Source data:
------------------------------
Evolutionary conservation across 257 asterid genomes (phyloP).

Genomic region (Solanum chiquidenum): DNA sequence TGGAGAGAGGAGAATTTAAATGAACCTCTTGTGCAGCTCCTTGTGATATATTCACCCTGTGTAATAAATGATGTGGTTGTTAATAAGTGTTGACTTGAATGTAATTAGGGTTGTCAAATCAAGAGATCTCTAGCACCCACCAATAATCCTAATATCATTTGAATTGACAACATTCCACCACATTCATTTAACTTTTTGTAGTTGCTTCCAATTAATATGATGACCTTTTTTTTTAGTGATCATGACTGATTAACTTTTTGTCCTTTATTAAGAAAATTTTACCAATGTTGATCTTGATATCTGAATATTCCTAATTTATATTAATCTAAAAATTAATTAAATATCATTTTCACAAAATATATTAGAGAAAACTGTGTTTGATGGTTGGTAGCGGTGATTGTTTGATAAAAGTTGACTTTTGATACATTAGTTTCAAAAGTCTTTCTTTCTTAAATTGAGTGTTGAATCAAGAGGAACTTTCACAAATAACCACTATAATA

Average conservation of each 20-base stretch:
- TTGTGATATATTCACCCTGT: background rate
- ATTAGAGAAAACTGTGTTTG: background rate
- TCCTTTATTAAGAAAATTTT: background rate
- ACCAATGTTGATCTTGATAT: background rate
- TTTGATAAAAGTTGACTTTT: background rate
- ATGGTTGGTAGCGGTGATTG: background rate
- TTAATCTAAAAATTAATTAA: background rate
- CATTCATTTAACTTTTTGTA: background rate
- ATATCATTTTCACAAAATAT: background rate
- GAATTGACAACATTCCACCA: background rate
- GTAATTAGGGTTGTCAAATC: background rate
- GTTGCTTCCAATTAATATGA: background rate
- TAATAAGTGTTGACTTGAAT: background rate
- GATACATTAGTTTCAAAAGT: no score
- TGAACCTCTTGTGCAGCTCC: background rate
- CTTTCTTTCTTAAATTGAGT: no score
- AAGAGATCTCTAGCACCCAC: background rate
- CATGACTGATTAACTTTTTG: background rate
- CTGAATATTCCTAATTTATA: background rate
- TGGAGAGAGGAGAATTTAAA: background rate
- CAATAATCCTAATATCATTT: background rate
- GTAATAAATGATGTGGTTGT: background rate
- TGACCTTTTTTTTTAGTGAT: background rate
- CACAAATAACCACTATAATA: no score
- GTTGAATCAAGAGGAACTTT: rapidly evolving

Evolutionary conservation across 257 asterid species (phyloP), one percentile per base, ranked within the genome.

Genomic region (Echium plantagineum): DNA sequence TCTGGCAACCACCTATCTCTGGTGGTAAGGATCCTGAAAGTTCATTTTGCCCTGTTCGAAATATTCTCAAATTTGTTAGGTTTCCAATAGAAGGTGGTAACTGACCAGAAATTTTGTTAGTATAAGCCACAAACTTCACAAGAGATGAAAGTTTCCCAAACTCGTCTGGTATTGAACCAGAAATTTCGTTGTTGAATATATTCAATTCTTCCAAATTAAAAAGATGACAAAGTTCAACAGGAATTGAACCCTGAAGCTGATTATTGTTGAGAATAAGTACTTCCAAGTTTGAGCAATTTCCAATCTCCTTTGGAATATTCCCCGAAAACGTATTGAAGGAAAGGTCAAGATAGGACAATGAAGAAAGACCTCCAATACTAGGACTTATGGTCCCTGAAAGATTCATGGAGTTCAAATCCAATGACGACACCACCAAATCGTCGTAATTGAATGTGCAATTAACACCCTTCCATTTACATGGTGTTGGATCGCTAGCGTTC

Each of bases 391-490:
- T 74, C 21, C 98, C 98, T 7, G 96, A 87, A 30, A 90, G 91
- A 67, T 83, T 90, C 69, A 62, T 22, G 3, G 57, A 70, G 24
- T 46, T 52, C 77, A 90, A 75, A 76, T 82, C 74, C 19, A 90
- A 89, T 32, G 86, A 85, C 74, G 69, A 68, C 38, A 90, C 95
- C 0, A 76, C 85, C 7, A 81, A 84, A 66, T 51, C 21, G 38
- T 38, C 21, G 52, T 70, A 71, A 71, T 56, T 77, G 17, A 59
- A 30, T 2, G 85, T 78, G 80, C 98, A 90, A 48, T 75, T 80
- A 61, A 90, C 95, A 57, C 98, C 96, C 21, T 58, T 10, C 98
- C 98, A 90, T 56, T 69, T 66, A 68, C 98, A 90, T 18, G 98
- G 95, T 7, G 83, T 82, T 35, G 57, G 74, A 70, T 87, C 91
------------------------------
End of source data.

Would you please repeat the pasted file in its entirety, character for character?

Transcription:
Evolutionary conservation across 257 asterid genomes (phyloP).

Genomic region (Solanum chiquidenum): DNA sequence TGGAGAGAGGAGAATTTAAATGAACCTCTTGTGCAGCTCCTTGTGATATATTCACCCTGTGTAATAAATGATGTGGTTGTTAATAAGTGTTGACTTGAATGTAATTAGGGTTGTCAAATCAAGAGATCTCTAGCACCCACCAATAATCCTAATATCATTTGAATTGACAACATTCCACCACATTCATTTAACTTTTTGTAGTTGCTTCCAATTAATATGATGACCTTTTTTTTTAGTGATCATGACTGATTAACTTTTTGTCCTTTATTAAGAAAATTTTACCAATGTTGATCTTGATATCTGAATATTCCTAATTTATATTAATCTAAAAATTAATTAAATATCATTTTCACAAAATATATTAGAGAAAACTGTGTTTGATGGTTGGTAGCGGTGATTGTTTGATAAAAGTTGACTTTTGATACATTAGTTTCAAAAGTCTTTCTTTCTTAAATTGAGTGTTGAATCAAGAGGAACTTTCACAAATAACCACTATAATA

Average conservation of each 20-base stretch:
- TTGTGATATATTCACCCTGT: background rate
- ATTAGAGAAAACTGTGTTTG: background rate
- TCCTTTATTAAGAAAATTTT: background rate
- ACCAATGTTGATCTTGATAT: background rate
- TTTGATAAAAGTTGACTTTT: background rate
- ATGGTTGGTAGCGGTGATTG: background rate
- TTAATCTAAAAATTAATTAA: background rate
- CATTCATTTAACTTTTTGTA: background rate
- ATATCATTTTCACAAAATAT: background rate
- GAATTGACAACATTCCACCA: background rate
- GTAATTAGGGTTGTCAAATC: background rate
- GTTGCTTCCAATTAATATGA: background rate
- TAATAAGTGTTGACTTGAAT: background rate
- GATACATTAGTTTCAAAAGT: no score
- TGAACCTCTTGTGCAGCTCC: background rate
- CTTTCTTTCTTAAATTGAGT: no score
- AAGAGATCTCTAGCACCCAC: background rate
- CATGACTGATTAACTTTTTG: background rate
- CTGAATATTCCTAATTTATA: background rate
- TGGAGAGAGGAGAATTTAAA: background rate
- CAATAATCCTAATATCATTT: background rate
- GTAATAAATGATGTGGTTGT: background rate
- TGACCTTTTTTTTTAGTGAT: background rate
- CACAAATAACCACTATAATA: no score
- GTTGAATCAAGAGGAACTTT: rapidly evolving

Evolutionary conservation across 257 asterid species (phyloP), one percentile per base, ranked within the genome.

Genomic region (Echium plantagineum): DNA sequence TCTGGCAACCACCTATCTCTGGTGGTAAGGATCCTGAAAGTTCATTTTGCCCTGTTCGAAATATTCTCAAATTTGTTAGGTTTCCAATAGAAGGTGGTAACTGACCAGAAATTTTGTTAGTATAAGCCACAAACTTCACAAGAGATGAAAGTTTCCCAAACTCGTCTGGTATTGAACCAGAAATTTCGTTGTTGAATATATTCAATTCTTCCAAATTAAAAAGATGACAAAGTTCAACAGGAATTGAACCCTGAAGCTGATTATTGTTGAGAATAAGTACTTCCAAGTTTGAGCAATTTCCAATCTCCTTTGGAATATTCCCCGAAAACGTATTGAAGGAAAGGTCAAGATAGGACAATGAAGAAAGACCTCCAATACTAGGACTTATGGTCCCTGAAAGATTCATGGAGTTCAAATCCAATGACGACACCACCAAATCGTCGTAATTGAATGTGCAATTAACACCCTTCCATTTACATGGTGTTGGATCGCTAGCGTTC

Each of bases 391-490:
- T 74, C 21, C 98, C 98, T 7, G 96, A 87, A 30, A 90, G 91
- A 67, T 83, T 90, C 69, A 62, T 22, G 3, G 57, A 70, G 24
- T 46, T 52, C 77, A 90, A 75, A 76, T 82, C 74, C 19, A 90
- A 89, T 32, G 86, A 85, C 74, G 69, A 68, C 38, A 90, C 95
- C 0, A 76, C 85, C 7, A 81, A 84, A 66, T 51, C 21, G 38
- T 38, C 21, G 52, T 70, A 71, A 71, T 56, T 77, G 17, A 59
- A 30, T 2, G 85, T 78, G 80, C 98, A 90, A 48, T 75, T 80
- A 61, A 90, C 95, A 57, C 98, C 96, C 21, T 58, T 10, C 98
- C 98, A 90, T 56, T 69, T 66, A 68, C 98, A 90, T 18, G 98
- G 95, T 7, G 83, T 82, T 35, G 57, G 74, A 70, T 87, C 91